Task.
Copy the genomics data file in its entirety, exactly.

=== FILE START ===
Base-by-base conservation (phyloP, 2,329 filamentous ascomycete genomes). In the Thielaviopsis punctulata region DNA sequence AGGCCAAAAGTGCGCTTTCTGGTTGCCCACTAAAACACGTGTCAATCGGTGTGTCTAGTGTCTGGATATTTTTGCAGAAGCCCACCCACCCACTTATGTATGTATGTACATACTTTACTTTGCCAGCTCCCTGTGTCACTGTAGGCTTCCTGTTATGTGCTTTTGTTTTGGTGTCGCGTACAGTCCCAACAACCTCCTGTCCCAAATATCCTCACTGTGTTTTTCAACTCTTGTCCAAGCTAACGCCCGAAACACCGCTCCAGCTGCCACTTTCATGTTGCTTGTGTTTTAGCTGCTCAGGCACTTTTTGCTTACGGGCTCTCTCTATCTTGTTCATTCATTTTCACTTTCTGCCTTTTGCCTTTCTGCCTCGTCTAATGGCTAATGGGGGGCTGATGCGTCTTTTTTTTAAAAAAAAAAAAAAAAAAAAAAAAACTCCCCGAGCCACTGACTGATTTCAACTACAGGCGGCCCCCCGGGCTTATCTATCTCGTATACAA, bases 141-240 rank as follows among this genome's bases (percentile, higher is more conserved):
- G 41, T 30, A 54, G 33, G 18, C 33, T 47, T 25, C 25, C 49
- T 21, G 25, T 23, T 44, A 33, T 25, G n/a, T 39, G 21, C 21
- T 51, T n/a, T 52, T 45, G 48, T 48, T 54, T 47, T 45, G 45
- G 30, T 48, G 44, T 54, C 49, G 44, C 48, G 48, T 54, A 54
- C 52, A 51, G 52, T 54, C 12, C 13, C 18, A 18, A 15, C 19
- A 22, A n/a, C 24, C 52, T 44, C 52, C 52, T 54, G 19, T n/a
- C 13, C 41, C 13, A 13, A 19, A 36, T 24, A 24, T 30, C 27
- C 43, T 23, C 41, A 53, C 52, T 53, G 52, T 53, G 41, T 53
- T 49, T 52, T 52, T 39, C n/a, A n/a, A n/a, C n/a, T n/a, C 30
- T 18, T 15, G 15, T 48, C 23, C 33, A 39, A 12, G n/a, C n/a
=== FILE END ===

Base-by-base conservation (phyloP, 2,329 filamentous ascomycete genomes). In the Thielaviopsis punctulata region DNA sequence AGGCCAAAAGTGCGCTTTCTGGTTGCCCACTAAAACACGTGTCAATCGGTGTGTCTAGTGTCTGGATATTTTTGCAGAAGCCCACCCACCCACTTATGTATGTATGTACATACTTTACTTTGCCAGCTCCCTGTGTCACTGTAGGCTTCCTGTTATGTGCTTTTGTTTTGGTGTCGCGTACAGTCCCAACAACCTCCTGTCCCAAATATCCTCACTGTGTTTTTCAACTCTTGTCCAAGCTAACGCCCGAAACACCGCTCCAGCTGCCACTTTCATGTTGCTTGTGTTTTAGCTGCTCAGGCACTTTTTGCTTACGGGCTCTCTCTATCTTGTTCATTCATTTTCACTTTCTGCCTTTTGCCTTTCTGCCTCGTCTAATGGCTAATGGGGGGCTGATGCGTCTTTTTTTTAAAAAAAAAAAAAAAAAAAAAAAAACTCCCCGAGCCACTGACTGATTTCAACTACAGGCGGCCCCCCGGGCTTATCTATCTCGTATACAA, bases 141-240 rank as follows among this genome's bases (percentile, higher is more conserved):
- G 41, T 30, A 54, G 33, G 18, C 33, T 47, T 25, C 25, C 49
- T 21, G 25, T 23, T 44, A 33, T 25, G n/a, T 39, G 21, C 21
- T 51, T n/a, T 52, T 45, G 48, T 48, T 54, T 47, T 45, G 45
- G 30, T 48, G 44, T 54, C 49, G 44, C 48, G 48, T 54, A 54
- C 52, A 51, G 52, T 54, C 12, C 13, C 18, A 18, A 15, C 19
- A 22, A n/a, C 24, C 52, T 44, C 52, C 52, T 54, G 19, T n/a
- C 13, C 41, C 13, A 13, A 19, A 36, T 24, A 24, T 30, C 27
- C 43, T 23, C 41, A 53, C 52, T 53, G 52, T 53, G 41, T 53
- T 49, T 52, T 52, T 39, C n/a, A n/a, A n/a, C n/a, T n/a, C 30
- T 18, T 15, G 15, T 48, C 23, C 33, A 39, A 12, G n/a, C n/a